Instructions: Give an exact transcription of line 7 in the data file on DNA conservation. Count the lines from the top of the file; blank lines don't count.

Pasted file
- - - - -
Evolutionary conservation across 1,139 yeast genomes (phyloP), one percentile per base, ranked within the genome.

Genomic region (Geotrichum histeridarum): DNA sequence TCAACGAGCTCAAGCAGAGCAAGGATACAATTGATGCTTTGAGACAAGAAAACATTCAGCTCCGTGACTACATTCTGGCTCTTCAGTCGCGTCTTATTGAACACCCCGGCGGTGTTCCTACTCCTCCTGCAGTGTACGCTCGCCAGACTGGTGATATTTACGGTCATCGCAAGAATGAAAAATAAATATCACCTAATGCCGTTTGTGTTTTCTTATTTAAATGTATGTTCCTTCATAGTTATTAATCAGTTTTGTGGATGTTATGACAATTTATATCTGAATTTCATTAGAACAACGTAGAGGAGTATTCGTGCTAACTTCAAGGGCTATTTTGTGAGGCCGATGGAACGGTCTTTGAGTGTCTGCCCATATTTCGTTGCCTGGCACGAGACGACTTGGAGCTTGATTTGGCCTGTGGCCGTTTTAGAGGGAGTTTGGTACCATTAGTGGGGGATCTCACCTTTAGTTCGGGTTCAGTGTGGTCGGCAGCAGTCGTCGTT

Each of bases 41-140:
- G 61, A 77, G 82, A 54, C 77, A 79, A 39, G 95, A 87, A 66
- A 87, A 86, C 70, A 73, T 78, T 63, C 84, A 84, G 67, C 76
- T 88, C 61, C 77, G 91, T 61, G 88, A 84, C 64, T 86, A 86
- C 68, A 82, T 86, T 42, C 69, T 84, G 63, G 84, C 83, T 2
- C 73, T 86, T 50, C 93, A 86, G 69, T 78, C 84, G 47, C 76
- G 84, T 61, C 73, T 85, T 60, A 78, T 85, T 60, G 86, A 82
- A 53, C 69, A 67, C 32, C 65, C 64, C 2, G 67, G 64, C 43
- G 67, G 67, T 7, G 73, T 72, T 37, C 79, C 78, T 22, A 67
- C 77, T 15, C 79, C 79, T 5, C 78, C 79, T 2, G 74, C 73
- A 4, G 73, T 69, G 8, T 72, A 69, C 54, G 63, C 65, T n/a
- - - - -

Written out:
- C 68, A 82, T 86, T 42, C 69, T 84, G 63, G 84, C 83, T 2